The Jula Burke Maternity Centre was built by The GEANCO Foundation to help provide quality maternal care to underserved women who were already patronising TBAs. The team built a supportive supervision system around the TBA. Photo Credit: Nigeria Health Watch

The birth of the Julia Burke Maternity Centre
During the TBA training, the poor hygiene conditions at some of the TBAs gave birth to the idea of a modular clinic. “There was a TBA who had one of the worst facilities we had seen. We wanted to change the narrative; we wanted to start with one person,” Chukwuka said.

The TBA is Mrs. Anthonia Uzoigwe, fondly called Mama Ebube by her clients. By the end of 2020, the GEANCO Foundation had built their first modular maternity clinic. It was named the Julia Burke Maternity Centre, after the Julia Burke Foundation, GEANCO’s funding partner for the centre. The centre is built in Enugu’s Coal Camp, on land leased by the TBA with the support of the Foundation.

Image credit: Nigeria Health Watch

The modular clinic features an examination room, a delivery room, and a ward with two bed spaces, all ingeniously fitted into a shipping container with a solar panel system powering the facility and a solar fridge. The centre has a router, a phone and a headset to enable the skilled health partner to conduct telemedicine visits. The centre is impeccably clean, with a fitted canopy in front for women to sit and wait. It feels wholesome and welcoming.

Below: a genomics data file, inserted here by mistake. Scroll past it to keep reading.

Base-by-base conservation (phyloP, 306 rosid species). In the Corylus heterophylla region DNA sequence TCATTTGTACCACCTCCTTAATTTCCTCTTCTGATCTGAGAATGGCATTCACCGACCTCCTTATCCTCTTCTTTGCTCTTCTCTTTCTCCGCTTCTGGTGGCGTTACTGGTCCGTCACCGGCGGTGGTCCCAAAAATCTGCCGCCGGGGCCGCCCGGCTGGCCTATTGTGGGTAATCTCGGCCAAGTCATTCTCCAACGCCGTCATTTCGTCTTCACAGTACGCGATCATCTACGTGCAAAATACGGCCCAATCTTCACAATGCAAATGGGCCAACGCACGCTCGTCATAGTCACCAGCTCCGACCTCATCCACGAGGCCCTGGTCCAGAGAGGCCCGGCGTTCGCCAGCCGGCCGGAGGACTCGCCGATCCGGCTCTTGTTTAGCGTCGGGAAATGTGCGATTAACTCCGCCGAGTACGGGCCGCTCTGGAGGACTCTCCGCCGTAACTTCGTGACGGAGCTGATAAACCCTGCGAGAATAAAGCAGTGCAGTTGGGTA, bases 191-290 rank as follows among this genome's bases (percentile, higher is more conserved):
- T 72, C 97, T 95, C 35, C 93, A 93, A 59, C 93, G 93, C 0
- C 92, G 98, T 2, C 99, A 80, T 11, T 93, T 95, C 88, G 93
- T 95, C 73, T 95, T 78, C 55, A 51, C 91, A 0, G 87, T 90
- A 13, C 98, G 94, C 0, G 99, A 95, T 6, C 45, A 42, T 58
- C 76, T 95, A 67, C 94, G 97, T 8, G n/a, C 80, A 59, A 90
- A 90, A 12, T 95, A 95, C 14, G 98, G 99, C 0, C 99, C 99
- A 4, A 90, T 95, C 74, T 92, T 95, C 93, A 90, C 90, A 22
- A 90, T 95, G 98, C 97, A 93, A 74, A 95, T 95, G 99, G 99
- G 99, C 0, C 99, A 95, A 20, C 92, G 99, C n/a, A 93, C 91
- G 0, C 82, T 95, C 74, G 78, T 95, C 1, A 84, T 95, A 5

The centre was officially opened in December 2020, and to date 202 pregnant women have registered there and they have had 63 deliveries at the facility, with three referrals and no deaths, according to the GEANCO Foundation. “We wanted to see how this would work,” Chukwuka says, “and it is working; the partnership with skilled counterparts, data collection and management, the level of hygiene has improved remarkably. Even the pregnant women are testifying.”